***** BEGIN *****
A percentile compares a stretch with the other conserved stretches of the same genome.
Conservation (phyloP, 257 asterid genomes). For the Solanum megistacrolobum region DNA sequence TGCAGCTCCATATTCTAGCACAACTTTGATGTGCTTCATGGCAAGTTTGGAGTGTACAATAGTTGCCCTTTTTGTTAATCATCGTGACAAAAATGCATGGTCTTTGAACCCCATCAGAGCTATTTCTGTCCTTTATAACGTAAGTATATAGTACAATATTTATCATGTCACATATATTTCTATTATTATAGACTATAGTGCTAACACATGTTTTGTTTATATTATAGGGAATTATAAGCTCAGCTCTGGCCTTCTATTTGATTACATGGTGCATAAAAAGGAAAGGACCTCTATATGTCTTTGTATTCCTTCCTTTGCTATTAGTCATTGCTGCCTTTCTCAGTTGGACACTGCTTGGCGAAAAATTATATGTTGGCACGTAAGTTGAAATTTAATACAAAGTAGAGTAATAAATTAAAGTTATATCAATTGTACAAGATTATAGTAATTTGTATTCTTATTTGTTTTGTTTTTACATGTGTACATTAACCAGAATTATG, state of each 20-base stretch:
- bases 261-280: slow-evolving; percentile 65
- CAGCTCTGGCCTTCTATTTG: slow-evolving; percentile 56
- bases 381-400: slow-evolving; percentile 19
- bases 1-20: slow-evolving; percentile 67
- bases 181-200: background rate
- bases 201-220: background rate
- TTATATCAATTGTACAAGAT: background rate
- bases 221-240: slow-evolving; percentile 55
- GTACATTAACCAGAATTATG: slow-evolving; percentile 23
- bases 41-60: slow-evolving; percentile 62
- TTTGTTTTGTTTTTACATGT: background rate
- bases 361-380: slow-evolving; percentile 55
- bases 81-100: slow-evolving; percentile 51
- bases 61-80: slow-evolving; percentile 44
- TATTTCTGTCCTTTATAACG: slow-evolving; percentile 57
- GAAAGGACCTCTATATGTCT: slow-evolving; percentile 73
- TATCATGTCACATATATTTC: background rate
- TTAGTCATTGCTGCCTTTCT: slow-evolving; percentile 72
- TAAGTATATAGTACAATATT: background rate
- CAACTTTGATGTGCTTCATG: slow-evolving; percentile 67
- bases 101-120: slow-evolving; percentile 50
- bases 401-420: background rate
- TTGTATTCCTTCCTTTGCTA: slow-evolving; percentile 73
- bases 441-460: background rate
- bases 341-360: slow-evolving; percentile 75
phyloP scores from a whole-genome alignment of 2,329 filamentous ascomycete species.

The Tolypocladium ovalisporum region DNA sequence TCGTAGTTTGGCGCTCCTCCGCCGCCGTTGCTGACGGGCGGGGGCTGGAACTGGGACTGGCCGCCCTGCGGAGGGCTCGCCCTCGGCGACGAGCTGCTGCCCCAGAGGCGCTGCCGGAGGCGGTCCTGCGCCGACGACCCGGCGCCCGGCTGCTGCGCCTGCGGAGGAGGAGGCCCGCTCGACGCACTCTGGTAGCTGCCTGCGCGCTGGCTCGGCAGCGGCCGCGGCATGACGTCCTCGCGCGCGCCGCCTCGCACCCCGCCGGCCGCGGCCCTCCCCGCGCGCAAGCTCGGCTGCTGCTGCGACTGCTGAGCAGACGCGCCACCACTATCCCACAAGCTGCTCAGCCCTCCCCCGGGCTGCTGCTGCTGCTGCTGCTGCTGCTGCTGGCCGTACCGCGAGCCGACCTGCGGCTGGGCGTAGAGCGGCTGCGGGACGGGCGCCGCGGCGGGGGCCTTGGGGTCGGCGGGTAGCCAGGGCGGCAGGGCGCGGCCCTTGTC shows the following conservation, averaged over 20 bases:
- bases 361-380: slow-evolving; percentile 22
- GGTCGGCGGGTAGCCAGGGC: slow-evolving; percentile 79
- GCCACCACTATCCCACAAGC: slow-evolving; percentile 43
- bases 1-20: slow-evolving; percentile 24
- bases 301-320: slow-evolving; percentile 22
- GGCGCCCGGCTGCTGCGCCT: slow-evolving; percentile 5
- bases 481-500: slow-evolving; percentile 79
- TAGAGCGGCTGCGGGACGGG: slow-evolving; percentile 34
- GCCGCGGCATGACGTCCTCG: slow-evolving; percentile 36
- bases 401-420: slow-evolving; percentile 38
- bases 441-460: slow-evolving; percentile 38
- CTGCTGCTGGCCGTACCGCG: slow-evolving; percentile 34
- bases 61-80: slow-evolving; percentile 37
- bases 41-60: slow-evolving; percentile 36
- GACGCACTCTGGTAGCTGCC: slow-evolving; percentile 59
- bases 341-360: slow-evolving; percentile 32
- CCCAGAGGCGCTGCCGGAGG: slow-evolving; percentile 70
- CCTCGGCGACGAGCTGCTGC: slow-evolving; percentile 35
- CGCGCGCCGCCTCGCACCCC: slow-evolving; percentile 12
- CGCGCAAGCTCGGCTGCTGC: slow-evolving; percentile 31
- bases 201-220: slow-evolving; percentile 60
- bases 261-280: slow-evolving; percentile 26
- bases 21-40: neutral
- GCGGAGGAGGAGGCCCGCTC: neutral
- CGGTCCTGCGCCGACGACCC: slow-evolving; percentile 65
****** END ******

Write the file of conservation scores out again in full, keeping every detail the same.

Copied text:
A percentile compares a stretch with the other conserved stretches of the same genome.
Conservation (phyloP, 257 asterid genomes). For the Solanum megistacrolobum region DNA sequence TGCAGCTCCATATTCTAGCACAACTTTGATGTGCTTCATGGCAAGTTTGGAGTGTACAATAGTTGCCCTTTTTGTTAATCATCGTGACAAAAATGCATGGTCTTTGAACCCCATCAGAGCTATTTCTGTCCTTTATAACGTAAGTATATAGTACAATATTTATCATGTCACATATATTTCTATTATTATAGACTATAGTGCTAACACATGTTTTGTTTATATTATAGGGAATTATAAGCTCAGCTCTGGCCTTCTATTTGATTACATGGTGCATAAAAAGGAAAGGACCTCTATATGTCTTTGTATTCCTTCCTTTGCTATTAGTCATTGCTGCCTTTCTCAGTTGGACACTGCTTGGCGAAAAATTATATGTTGGCACGTAAGTTGAAATTTAATACAAAGTAGAGTAATAAATTAAAGTTATATCAATTGTACAAGATTATAGTAATTTGTATTCTTATTTGTTTTGTTTTTACATGTGTACATTAACCAGAATTATG, state of each 20-base stretch:
- bases 261-280: slow-evolving; percentile 65
- CAGCTCTGGCCTTCTATTTG: slow-evolving; percentile 56
- bases 381-400: slow-evolving; percentile 19
- bases 1-20: slow-evolving; percentile 67
- bases 181-200: background rate
- bases 201-220: background rate
- TTATATCAATTGTACAAGAT: background rate
- bases 221-240: slow-evolving; percentile 55
- GTACATTAACCAGAATTATG: slow-evolving; percentile 23
- bases 41-60: slow-evolving; percentile 62
- TTTGTTTTGTTTTTACATGT: background rate
- bases 361-380: slow-evolving; percentile 55
- bases 81-100: slow-evolving; percentile 51
- bases 61-80: slow-evolving; percentile 44
- TATTTCTGTCCTTTATAACG: slow-evolving; percentile 57
- GAAAGGACCTCTATATGTCT: slow-evolving; percentile 73
- TATCATGTCACATATATTTC: background rate
- TTAGTCATTGCTGCCTTTCT: slow-evolving; percentile 72
- TAAGTATATAGTACAATATT: background rate
- CAACTTTGATGTGCTTCATG: slow-evolving; percentile 67
- bases 101-120: slow-evolving; percentile 50
- bases 401-420: background rate
- TTGTATTCCTTCCTTTGCTA: slow-evolving; percentile 73
- bases 441-460: background rate
- bases 341-360: slow-evolving; percentile 75
phyloP scores from a whole-genome alignment of 2,329 filamentous ascomycete species.

The Tolypocladium ovalisporum region DNA sequence TCGTAGTTTGGCGCTCCTCCGCCGCCGTTGCTGACGGGCGGGGGCTGGAACTGGGACTGGCCGCCCTGCGGAGGGCTCGCCCTCGGCGACGAGCTGCTGCCCCAGAGGCGCTGCCGGAGGCGGTCCTGCGCCGACGACCCGGCGCCCGGCTGCTGCGCCTGCGGAGGAGGAGGCCCGCTCGACGCACTCTGGTAGCTGCCTGCGCGCTGGCTCGGCAGCGGCCGCGGCATGACGTCCTCGCGCGCGCCGCCTCGCACCCCGCCGGCCGCGGCCCTCCCCGCGCGCAAGCTCGGCTGCTGCTGCGACTGCTGAGCAGACGCGCCACCACTATCCCACAAGCTGCTCAGCCCTCCCCCGGGCTGCTGCTGCTGCTGCTGCTGCTGCTGCTGGCCGTACCGCGAGCCGACCTGCGGCTGGGCGTAGAGCGGCTGCGGGACGGGCGCCGCGGCGGGGGCCTTGGGGTCGGCGGGTAGCCAGGGCGGCAGGGCGCGGCCCTTGTC shows the following conservation, averaged over 20 bases:
- bases 361-380: slow-evolving; percentile 22
- GGTCGGCGGGTAGCCAGGGC: slow-evolving; percentile 79
- GCCACCACTATCCCACAAGC: slow-evolving; percentile 43
- bases 1-20: slow-evolving; percentile 24
- bases 301-320: slow-evolving; percentile 22
- GGCGCCCGGCTGCTGCGCCT: slow-evolving; percentile 5
- bases 481-500: slow-evolving; percentile 79
- TAGAGCGGCTGCGGGACGGG: slow-evolving; percentile 34
- GCCGCGGCATGACGTCCTCG: slow-evolving; percentile 36
- bases 401-420: slow-evolving; percentile 38
- bases 441-460: slow-evolving; percentile 38
- CTGCTGCTGGCCGTACCGCG: slow-evolving; percentile 34
- bases 61-80: slow-evolving; percentile 37
- bases 41-60: slow-evolving; percentile 36
- GACGCACTCTGGTAGCTGCC: slow-evolving; percentile 59
- bases 341-360: slow-evolving; percentile 32
- CCCAGAGGCGCTGCCGGAGG: slow-evolving; percentile 70
- CCTCGGCGACGAGCTGCTGC: slow-evolving; percentile 35
- CGCGCGCCGCCTCGCACCCC: slow-evolving; percentile 12
- CGCGCAAGCTCGGCTGCTGC: slow-evolving; percentile 31
- bases 201-220: slow-evolving; percentile 60
- bases 261-280: slow-evolving; percentile 26
- bases 21-40: neutral
- GCGGAGGAGGAGGCCCGCTC: neutral
- CGGTCCTGCGCCGACGACCC: slow-evolving; percentile 65